San Diego International Fringe Festival returns to live and in-person shows June 2 through 12 with a home base in Balboa Park.
The word "fringe" can be defined as “not part of the mainstream; unconventional, peripheral, or extreme.”
For more than seven decades Edinburgh Festival Fringe has been inspiring cities around the globe to create their definitions of what a Fringe Festival can be. The essence of Fringe Festivals is to provide a showcase where performers can try out original works without a filter. That means no censoring of content and no selection committees to pass judgment on what can be seen. Plus all ticket sales go directly to the artists.
San Diego International Fringe Festival returns next month after a forced two-year pandemic hiatus to celebrate its 10th year of existence.
But COVID-19 has left its mark.
"This June, audiences can expect a smaller festival, and it is specifically smaller because of the impact that COVID has had," explained San Diego Fringe founder and executive director Kevin Charles Patterson. "Hopefully we'll be able to completely return to normalcy next year. But this year, folks can expect a smaller, more manageable festival as we come out of COVID and remind people what Fringe is all about."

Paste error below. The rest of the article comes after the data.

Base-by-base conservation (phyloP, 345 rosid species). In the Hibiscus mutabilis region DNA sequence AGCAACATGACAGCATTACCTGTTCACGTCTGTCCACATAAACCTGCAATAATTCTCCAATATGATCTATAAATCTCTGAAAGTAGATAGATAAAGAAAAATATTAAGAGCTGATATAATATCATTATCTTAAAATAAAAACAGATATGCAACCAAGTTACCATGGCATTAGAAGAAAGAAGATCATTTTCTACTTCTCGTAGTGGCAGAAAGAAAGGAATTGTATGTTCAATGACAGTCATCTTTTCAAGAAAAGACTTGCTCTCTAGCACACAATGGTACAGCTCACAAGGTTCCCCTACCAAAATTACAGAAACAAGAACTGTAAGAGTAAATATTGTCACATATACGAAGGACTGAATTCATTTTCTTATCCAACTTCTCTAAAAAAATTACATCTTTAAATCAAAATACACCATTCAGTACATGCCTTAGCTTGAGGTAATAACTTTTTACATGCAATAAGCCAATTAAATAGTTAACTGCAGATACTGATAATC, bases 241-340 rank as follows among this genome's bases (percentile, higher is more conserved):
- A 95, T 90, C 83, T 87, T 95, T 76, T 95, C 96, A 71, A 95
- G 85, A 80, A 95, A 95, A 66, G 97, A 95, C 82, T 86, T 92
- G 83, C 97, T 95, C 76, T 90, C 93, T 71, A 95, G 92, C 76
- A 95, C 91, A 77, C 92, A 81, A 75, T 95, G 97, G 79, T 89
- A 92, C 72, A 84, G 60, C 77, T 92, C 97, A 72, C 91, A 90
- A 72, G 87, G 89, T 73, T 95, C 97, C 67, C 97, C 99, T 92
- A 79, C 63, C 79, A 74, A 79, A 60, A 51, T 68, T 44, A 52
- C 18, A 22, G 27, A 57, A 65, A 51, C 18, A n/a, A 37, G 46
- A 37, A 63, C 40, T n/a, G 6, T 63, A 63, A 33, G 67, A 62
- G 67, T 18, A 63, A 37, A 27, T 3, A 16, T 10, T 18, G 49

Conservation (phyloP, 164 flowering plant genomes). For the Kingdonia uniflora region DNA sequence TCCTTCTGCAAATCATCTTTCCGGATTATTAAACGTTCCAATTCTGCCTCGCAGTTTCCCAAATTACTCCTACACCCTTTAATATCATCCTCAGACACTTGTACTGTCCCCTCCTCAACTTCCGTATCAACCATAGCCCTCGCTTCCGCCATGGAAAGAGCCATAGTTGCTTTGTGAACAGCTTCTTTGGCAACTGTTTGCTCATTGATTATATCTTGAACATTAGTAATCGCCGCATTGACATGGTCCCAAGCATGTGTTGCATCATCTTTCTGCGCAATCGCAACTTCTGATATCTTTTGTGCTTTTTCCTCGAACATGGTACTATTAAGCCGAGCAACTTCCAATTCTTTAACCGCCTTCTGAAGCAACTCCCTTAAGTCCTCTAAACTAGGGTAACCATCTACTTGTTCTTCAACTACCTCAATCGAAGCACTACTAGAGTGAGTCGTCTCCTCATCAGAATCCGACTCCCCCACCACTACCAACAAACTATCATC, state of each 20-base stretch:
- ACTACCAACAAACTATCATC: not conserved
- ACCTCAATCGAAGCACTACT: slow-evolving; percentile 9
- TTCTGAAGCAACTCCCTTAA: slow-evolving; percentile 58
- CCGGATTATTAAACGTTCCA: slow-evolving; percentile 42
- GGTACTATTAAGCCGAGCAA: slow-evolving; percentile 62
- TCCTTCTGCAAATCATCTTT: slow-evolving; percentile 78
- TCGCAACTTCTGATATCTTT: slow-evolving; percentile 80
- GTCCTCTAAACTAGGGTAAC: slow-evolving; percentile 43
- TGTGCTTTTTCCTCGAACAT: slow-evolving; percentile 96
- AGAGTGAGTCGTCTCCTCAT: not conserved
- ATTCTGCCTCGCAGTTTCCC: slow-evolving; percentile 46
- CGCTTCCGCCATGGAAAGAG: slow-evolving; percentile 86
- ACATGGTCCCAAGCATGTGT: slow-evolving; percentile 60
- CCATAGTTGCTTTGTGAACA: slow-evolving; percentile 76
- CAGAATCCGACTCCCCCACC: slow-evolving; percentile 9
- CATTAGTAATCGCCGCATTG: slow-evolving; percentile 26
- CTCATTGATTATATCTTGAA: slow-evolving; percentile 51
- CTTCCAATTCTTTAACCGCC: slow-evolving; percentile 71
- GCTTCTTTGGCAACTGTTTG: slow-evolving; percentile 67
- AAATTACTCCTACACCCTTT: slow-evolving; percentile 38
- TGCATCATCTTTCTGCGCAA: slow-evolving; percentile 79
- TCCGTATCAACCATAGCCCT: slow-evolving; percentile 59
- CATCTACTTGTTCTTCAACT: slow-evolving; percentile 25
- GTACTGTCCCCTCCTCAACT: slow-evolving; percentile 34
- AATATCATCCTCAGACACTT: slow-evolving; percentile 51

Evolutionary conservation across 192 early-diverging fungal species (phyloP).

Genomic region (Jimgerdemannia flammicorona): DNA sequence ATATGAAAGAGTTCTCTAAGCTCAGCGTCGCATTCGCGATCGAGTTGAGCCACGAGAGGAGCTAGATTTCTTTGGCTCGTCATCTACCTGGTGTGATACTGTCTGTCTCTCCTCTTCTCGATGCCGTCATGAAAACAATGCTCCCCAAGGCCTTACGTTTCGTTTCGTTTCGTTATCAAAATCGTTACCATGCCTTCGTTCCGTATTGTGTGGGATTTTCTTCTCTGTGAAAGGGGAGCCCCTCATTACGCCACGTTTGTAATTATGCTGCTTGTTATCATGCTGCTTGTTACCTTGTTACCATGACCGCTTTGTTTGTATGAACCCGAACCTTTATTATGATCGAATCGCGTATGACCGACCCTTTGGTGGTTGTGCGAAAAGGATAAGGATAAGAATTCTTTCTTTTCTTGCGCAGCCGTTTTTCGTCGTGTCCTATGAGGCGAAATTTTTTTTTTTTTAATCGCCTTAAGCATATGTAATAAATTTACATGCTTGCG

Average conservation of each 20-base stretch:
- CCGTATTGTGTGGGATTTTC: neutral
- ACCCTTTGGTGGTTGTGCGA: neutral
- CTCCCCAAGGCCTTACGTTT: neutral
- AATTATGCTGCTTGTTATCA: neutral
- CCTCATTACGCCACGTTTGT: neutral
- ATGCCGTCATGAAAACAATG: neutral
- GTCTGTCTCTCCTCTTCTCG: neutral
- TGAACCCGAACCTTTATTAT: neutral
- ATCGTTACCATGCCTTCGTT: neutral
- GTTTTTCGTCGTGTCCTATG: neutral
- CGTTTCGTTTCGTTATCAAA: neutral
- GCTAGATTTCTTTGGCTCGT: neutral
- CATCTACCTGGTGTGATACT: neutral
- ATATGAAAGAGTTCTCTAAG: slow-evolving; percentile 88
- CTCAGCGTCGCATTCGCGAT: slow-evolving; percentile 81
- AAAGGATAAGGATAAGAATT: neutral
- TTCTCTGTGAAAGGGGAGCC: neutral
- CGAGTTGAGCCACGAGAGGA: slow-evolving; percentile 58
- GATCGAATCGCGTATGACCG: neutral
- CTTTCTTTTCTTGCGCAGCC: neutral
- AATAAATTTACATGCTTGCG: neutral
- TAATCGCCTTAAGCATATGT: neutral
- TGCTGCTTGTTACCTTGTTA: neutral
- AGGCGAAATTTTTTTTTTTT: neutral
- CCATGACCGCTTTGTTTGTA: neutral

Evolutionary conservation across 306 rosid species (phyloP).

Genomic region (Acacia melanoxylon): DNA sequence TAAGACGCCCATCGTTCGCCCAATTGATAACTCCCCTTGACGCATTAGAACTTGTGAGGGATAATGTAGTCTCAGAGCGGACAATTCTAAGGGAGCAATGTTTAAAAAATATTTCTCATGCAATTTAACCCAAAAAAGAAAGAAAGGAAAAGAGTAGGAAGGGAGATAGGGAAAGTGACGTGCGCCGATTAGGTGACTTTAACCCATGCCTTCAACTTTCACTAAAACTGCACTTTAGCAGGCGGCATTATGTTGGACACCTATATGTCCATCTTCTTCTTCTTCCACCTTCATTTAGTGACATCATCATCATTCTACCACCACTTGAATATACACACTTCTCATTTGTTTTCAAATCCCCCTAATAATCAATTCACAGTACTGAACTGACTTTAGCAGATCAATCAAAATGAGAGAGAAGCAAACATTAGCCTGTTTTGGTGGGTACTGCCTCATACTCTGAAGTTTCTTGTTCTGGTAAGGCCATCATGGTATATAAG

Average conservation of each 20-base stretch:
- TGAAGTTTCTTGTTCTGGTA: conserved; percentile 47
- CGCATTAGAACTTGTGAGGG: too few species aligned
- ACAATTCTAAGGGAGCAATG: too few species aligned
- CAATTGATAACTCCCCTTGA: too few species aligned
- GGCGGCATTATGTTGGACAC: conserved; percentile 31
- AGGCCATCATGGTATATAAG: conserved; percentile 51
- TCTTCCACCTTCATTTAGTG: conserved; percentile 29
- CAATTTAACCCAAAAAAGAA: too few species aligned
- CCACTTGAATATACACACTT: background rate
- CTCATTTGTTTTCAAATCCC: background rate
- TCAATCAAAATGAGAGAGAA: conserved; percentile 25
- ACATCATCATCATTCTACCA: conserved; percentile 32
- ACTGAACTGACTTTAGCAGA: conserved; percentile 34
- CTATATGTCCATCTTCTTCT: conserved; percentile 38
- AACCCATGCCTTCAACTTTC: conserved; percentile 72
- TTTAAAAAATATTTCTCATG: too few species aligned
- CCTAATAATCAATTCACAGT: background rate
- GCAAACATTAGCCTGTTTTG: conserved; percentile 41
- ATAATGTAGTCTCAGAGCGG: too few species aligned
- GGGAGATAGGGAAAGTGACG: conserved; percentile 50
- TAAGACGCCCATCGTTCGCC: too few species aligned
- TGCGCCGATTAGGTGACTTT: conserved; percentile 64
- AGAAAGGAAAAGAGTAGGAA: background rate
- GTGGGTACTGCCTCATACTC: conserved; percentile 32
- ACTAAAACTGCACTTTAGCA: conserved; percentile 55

In the past it has been about providing what it calls "eyeball-busting" entertainment. This year looks to offer some of the same with artists such as Japan's deliciously wacky Theatre Group Gumbo returning with whatever madness and chaos they have created for 2022. Theatre Group Gumbo will be performing out of the Marie Hitchcock Puppet Theatre, one of this year's home base venues in Balboa Park.
Another returning artists performing at that venue but offering a radically different theatrical experience is Renee Westbrook doing an encore of her one-woman show "Shelter." The show looks to how we define shelter and home, and was inspired by Westbrook's own experiences being homeless.
The other Balboa Park venue is Centro Cultural de la Raza plus there will be a mobile venue of a mini van serving as a performance site in the park.
There will also be a number of "B.Y.O.V." or "bring your own venue" in which artists choose their own site to perform at.
"Bring your own venue for the artists who have the opportunity to pick any location, any venue that they would like to use on their own and present there," Patterson said.
Once again Les Girls will host a Golden Corpse production from Kata Pierce-Morgan. This year it's "Bones Abide," which looks to a story about the Armenian genocide. And Bodhi Tree Concerts will be using the Ocean Beach coffee house The Template for Nicolas Reveles' chamber opera "Aftermath."
Returning after COVID-19 has been a challenge but Fringe was fortunate to find some sources of financial support.
"We are the recipients of a grant from the Commission for Arts and Culture, which has been fantastic for our city and arts organizations. So that is a big component that helps make the festival possible. And then also there have been COVID initiatives to help arts organizations. So finances isn't an issue this time around," Patterson said.